Coronavirus does not put pregnant women or their babies at high risk - according to doctors
The lives of pregnant women and their babies do not seem to be at a greater threat from coronavirus than others, the Royal College of Obstetricians & Gynaecologists has said.
The announcement comes as scientists try to establish the groups of people most likely to be at risk from Covid-19. There have so far been no reported deaths of pregnant women from the disease.
The risk to pregnant women is low
The college said, “Pregnant women do not appear to be more severely unwell if they develop coronavirus than the general population.
However, the experts warned that “as this is a new virus, how it may affect you is not yet clear.
“It is expected the large majority of pregnant women will experience only mild or moderate cold or flu like symptoms.”
More life-threatening symptoms of Covid-19, like pneumonia, appear to be much more common in older people, as well as those with weakened immune systems or long term illnesses.
But pregnant women are still more vulnerable to getting infections than women who are not pregnant, and underlying conditions, like asthma and diabetes, could make Covid-19 symptoms worse.
There is no evidence that Covid-19 can be passed on to your baby
The college said that there was no reason to think that coronavirus caused an increase risk of miscarriage, and that there was no evidence that the virus can be transmitted from mother to baby in the womb.
However, it did say that some pregnant women with symptoms of coronavirus in China gave birth prematurely, but added that “it is unclear whether coronavirus caused this or the doctors made the decision for the baby to be born early because the woman was unwell.”
There is no evidence that coronavirus can be passed through breast milk
New mothers who have the symptoms of Covid-19 will still be allowed to breastfeed their newborn babies, the college said.
This is because there is no evidence that the disease can be passed on through milk, and the “well-recognised benefits breastfeeding outweigh any potential risks of transmission of coronavirus through breastmilk.”
The close contact between a mother and her baby during breastfeeding is the main risk for coronavirus infection, as the disease might pass from one to the other through airborne droplets.
The college advises women to talk to their maternity team about the risks and benefits of breastfeeding, and says that the following guidelines will help prevent infection:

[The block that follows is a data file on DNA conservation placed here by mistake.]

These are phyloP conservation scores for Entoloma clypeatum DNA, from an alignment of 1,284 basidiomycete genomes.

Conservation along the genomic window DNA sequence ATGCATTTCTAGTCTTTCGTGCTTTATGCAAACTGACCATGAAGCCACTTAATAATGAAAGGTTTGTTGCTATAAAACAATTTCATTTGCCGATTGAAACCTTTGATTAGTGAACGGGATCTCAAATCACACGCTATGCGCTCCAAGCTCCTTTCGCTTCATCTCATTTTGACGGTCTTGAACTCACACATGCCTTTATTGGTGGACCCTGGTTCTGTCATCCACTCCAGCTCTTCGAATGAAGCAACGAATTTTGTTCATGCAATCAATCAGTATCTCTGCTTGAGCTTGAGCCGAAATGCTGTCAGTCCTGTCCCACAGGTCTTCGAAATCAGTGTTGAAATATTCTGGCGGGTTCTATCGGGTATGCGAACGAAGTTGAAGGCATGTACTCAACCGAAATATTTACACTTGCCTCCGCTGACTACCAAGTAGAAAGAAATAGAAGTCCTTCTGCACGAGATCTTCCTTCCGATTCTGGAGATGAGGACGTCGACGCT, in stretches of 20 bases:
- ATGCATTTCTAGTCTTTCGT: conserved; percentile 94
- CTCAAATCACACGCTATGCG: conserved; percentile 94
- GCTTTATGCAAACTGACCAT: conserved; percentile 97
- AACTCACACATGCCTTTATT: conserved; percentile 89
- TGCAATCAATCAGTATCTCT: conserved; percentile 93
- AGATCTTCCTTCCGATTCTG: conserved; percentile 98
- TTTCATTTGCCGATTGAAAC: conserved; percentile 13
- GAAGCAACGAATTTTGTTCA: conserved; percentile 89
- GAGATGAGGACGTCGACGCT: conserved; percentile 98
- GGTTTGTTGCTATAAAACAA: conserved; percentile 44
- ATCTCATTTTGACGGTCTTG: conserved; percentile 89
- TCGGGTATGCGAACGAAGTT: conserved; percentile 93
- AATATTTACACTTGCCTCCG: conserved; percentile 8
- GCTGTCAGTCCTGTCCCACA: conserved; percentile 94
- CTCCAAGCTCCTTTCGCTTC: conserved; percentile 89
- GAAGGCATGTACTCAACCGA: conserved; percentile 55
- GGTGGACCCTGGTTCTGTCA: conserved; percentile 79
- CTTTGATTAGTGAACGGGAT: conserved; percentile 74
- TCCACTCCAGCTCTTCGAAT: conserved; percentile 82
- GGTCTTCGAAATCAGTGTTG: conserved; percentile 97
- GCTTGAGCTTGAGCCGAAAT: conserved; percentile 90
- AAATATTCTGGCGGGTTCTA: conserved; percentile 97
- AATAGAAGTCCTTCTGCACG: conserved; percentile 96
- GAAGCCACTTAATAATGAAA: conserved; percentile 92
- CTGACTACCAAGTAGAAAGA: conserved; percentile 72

- Wash your hands before touching your baby, breast pump or bottles- Try and avoid coughing or sneezing on your baby while feeding at the breast- Consider wearing a face mask while breastfeeding, if available- Follow recommendations for pump cleaning after each use- Consider asking someone who is well to feed expressed breast milk to your baby
Coronavirus: the facts
What is coronavirus?COVID-19 is a respiratory illness that can affect lungs and airways. It is caused by a virus called coronavirus.
What caused coronavirus?The outbreak started in Wuhan in China in December 2019 and it is thought that the virus, like others of its kind, has come from animals.
How is it spread?As this is such a new illness, experts still aren’t sure how it is spread. But.similar viruses are spread in cough droplets. Therefore covering your nose and mouth when sneezing and coughing, and disposing of used tissues straight away is advised. Viruses like coronavirus cannot live outside the body for very long.
What are the symptoms?The NHS states that the symptoms are: a dry cough, high temperature and shortness of breath - but these symptoms do not necessarily mean you have the illness. Look out for flu-like symptoms, such as aches and pains, nasal congestion, runny nose and a sore throat. It’s important to remember that some people may become infected but won’t develop any symptoms or feel unwell.
What precautions can be taken?Washing your hands with soap and water thoroughly. The NHS also advises to cover your mouth and nose with a tissue or your sleeve (not your hands) when you cough or sneeze; put used tissues in the bin immediately and try to avoid close contact with people who are unwell. Also avoiding touching eyes, nose and mouth unless your hands are clean.
Government adviceAs of the 12 March the Government has moved into the "delay" phase of its plan to tackle coronavirus. Advice is that anyone with a continuous cough or high temperature should self-isolate for seven days. People over 70 have been advised not to go on cruises and schools advised to cancel trips abroad, though schools remain open.
Should I avoid public places?Most people who feel well can continue to go to work, school and public places and should only stay at home and self isolate if advised by a medical professional or the coronavirus service.
What should I do if I feel unwell?Don’t go to your GP but instead call NHS 111 or look online at the coronavirus service that can tell you if you need medical help and what to do next.
When to call NHS 111NHS 111 should be used if you feel unwell with coronavirus symptoms, have been in a country with a high risk of coronavirus in the last 14 days or if you have been in close contact with someone with the virus.
Sources: World Health Organisation and NHS